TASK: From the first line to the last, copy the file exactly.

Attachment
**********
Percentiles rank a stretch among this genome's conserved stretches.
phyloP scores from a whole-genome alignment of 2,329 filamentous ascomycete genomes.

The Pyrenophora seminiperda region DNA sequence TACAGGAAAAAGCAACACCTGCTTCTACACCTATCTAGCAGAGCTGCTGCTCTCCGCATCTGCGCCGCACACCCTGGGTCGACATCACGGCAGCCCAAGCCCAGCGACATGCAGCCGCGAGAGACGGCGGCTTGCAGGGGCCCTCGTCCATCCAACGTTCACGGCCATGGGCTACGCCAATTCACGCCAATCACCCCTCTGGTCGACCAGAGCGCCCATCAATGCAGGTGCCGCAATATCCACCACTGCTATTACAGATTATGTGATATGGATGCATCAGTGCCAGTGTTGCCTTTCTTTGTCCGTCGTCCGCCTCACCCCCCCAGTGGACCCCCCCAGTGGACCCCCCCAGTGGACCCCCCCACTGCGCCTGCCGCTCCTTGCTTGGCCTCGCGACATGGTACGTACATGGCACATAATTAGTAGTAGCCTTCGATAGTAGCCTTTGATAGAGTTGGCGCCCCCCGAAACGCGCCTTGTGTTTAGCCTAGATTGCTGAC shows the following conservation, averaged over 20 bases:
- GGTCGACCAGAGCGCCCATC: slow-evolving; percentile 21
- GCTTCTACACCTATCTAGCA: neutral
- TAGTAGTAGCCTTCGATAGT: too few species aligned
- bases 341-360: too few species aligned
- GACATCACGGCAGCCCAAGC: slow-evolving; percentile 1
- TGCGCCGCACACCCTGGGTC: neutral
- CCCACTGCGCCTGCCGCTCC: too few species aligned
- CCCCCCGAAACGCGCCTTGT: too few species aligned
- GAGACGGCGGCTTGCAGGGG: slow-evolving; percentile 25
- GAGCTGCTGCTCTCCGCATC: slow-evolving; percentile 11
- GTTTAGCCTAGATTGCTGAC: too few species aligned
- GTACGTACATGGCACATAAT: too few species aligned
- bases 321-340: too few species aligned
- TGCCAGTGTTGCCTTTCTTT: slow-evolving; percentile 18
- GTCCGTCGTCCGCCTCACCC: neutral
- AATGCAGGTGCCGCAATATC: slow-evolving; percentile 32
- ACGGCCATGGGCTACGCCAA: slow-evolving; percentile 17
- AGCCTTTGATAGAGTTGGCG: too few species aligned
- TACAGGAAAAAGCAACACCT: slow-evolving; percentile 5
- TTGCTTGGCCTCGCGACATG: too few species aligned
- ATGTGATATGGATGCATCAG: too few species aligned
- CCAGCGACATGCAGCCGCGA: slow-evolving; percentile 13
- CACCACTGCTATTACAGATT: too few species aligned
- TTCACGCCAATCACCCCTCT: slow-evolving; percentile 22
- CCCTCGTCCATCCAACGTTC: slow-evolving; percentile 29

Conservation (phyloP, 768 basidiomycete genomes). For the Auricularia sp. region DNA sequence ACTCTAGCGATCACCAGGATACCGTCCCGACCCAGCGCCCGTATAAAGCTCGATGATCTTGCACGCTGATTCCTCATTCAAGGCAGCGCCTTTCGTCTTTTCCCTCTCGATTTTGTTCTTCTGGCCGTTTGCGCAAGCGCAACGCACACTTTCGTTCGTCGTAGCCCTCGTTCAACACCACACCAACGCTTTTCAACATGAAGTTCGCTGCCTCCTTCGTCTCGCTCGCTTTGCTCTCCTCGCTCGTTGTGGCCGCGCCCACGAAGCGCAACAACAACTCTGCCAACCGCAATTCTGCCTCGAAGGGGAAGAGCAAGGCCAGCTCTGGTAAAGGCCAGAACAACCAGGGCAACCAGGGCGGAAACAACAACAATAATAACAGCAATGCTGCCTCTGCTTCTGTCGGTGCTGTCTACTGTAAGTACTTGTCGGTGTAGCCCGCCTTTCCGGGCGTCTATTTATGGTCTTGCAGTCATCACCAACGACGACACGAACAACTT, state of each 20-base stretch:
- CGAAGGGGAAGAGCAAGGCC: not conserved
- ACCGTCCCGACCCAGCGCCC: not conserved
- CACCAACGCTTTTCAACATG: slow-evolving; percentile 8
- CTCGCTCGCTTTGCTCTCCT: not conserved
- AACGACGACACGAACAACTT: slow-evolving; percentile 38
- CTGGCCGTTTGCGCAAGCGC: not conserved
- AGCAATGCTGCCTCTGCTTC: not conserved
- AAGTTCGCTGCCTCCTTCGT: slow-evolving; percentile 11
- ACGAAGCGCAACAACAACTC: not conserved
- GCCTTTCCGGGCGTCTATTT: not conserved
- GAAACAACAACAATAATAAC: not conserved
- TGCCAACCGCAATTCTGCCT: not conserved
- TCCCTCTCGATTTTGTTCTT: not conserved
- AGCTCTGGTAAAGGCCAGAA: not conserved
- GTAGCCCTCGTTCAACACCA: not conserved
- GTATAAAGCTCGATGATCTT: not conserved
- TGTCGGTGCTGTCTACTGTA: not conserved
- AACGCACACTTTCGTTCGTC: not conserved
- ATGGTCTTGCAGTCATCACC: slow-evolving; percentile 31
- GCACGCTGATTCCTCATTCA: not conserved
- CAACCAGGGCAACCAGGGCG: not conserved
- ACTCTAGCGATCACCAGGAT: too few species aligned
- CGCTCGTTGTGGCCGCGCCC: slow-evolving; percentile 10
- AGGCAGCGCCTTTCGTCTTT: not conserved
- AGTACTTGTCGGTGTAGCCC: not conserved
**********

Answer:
Percentiles rank a stretch among this genome's conserved stretches.
phyloP scores from a whole-genome alignment of 2,329 filamentous ascomycete genomes.

The Pyrenophora seminiperda region DNA sequence TACAGGAAAAAGCAACACCTGCTTCTACACCTATCTAGCAGAGCTGCTGCTCTCCGCATCTGCGCCGCACACCCTGGGTCGACATCACGGCAGCCCAAGCCCAGCGACATGCAGCCGCGAGAGACGGCGGCTTGCAGGGGCCCTCGTCCATCCAACGTTCACGGCCATGGGCTACGCCAATTCACGCCAATCACCCCTCTGGTCGACCAGAGCGCCCATCAATGCAGGTGCCGCAATATCCACCACTGCTATTACAGATTATGTGATATGGATGCATCAGTGCCAGTGTTGCCTTTCTTTGTCCGTCGTCCGCCTCACCCCCCCAGTGGACCCCCCCAGTGGACCCCCCCAGTGGACCCCCCCACTGCGCCTGCCGCTCCTTGCTTGGCCTCGCGACATGGTACGTACATGGCACATAATTAGTAGTAGCCTTCGATAGTAGCCTTTGATAGAGTTGGCGCCCCCCGAAACGCGCCTTGTGTTTAGCCTAGATTGCTGAC shows the following conservation, averaged over 20 bases:
- GGTCGACCAGAGCGCCCATC: slow-evolving; percentile 21
- GCTTCTACACCTATCTAGCA: neutral
- TAGTAGTAGCCTTCGATAGT: too few species aligned
- bases 341-360: too few species aligned
- GACATCACGGCAGCCCAAGC: slow-evolving; percentile 1
- TGCGCCGCACACCCTGGGTC: neutral
- CCCACTGCGCCTGCCGCTCC: too few species aligned
- CCCCCCGAAACGCGCCTTGT: too few species aligned
- GAGACGGCGGCTTGCAGGGG: slow-evolving; percentile 25
- GAGCTGCTGCTCTCCGCATC: slow-evolving; percentile 11
- GTTTAGCCTAGATTGCTGAC: too few species aligned
- GTACGTACATGGCACATAAT: too few species aligned
- bases 321-340: too few species aligned
- TGCCAGTGTTGCCTTTCTTT: slow-evolving; percentile 18
- GTCCGTCGTCCGCCTCACCC: neutral
- AATGCAGGTGCCGCAATATC: slow-evolving; percentile 32
- ACGGCCATGGGCTACGCCAA: slow-evolving; percentile 17
- AGCCTTTGATAGAGTTGGCG: too few species aligned
- TACAGGAAAAAGCAACACCT: slow-evolving; percentile 5
- TTGCTTGGCCTCGCGACATG: too few species aligned
- ATGTGATATGGATGCATCAG: too few species aligned
- CCAGCGACATGCAGCCGCGA: slow-evolving; percentile 13
- CACCACTGCTATTACAGATT: too few species aligned
- TTCACGCCAATCACCCCTCT: slow-evolving; percentile 22
- CCCTCGTCCATCCAACGTTC: slow-evolving; percentile 29

Conservation (phyloP, 768 basidiomycete genomes). For the Auricularia sp. region DNA sequence ACTCTAGCGATCACCAGGATACCGTCCCGACCCAGCGCCCGTATAAAGCTCGATGATCTTGCACGCTGATTCCTCATTCAAGGCAGCGCCTTTCGTCTTTTCCCTCTCGATTTTGTTCTTCTGGCCGTTTGCGCAAGCGCAACGCACACTTTCGTTCGTCGTAGCCCTCGTTCAACACCACACCAACGCTTTTCAACATGAAGTTCGCTGCCTCCTTCGTCTCGCTCGCTTTGCTCTCCTCGCTCGTTGTGGCCGCGCCCACGAAGCGCAACAACAACTCTGCCAACCGCAATTCTGCCTCGAAGGGGAAGAGCAAGGCCAGCTCTGGTAAAGGCCAGAACAACCAGGGCAACCAGGGCGGAAACAACAACAATAATAACAGCAATGCTGCCTCTGCTTCTGTCGGTGCTGTCTACTGTAAGTACTTGTCGGTGTAGCCCGCCTTTCCGGGCGTCTATTTATGGTCTTGCAGTCATCACCAACGACGACACGAACAACTT, state of each 20-base stretch:
- CGAAGGGGAAGAGCAAGGCC: not conserved
- ACCGTCCCGACCCAGCGCCC: not conserved
- CACCAACGCTTTTCAACATG: slow-evolving; percentile 8
- CTCGCTCGCTTTGCTCTCCT: not conserved
- AACGACGACACGAACAACTT: slow-evolving; percentile 38
- CTGGCCGTTTGCGCAAGCGC: not conserved
- AGCAATGCTGCCTCTGCTTC: not conserved
- AAGTTCGCTGCCTCCTTCGT: slow-evolving; percentile 11
- ACGAAGCGCAACAACAACTC: not conserved
- GCCTTTCCGGGCGTCTATTT: not conserved
- GAAACAACAACAATAATAAC: not conserved
- TGCCAACCGCAATTCTGCCT: not conserved
- TCCCTCTCGATTTTGTTCTT: not conserved
- AGCTCTGGTAAAGGCCAGAA: not conserved
- GTAGCCCTCGTTCAACACCA: not conserved
- GTATAAAGCTCGATGATCTT: not conserved
- TGTCGGTGCTGTCTACTGTA: not conserved
- AACGCACACTTTCGTTCGTC: not conserved
- ATGGTCTTGCAGTCATCACC: slow-evolving; percentile 31
- GCACGCTGATTCCTCATTCA: not conserved
- CAACCAGGGCAACCAGGGCG: not conserved
- ACTCTAGCGATCACCAGGAT: too few species aligned
- CGCTCGTTGTGGCCGCGCCC: slow-evolving; percentile 10
- AGGCAGCGCCTTTCGTCTTT: not conserved
- AGTACTTGTCGGTGTAGCCC: not conserved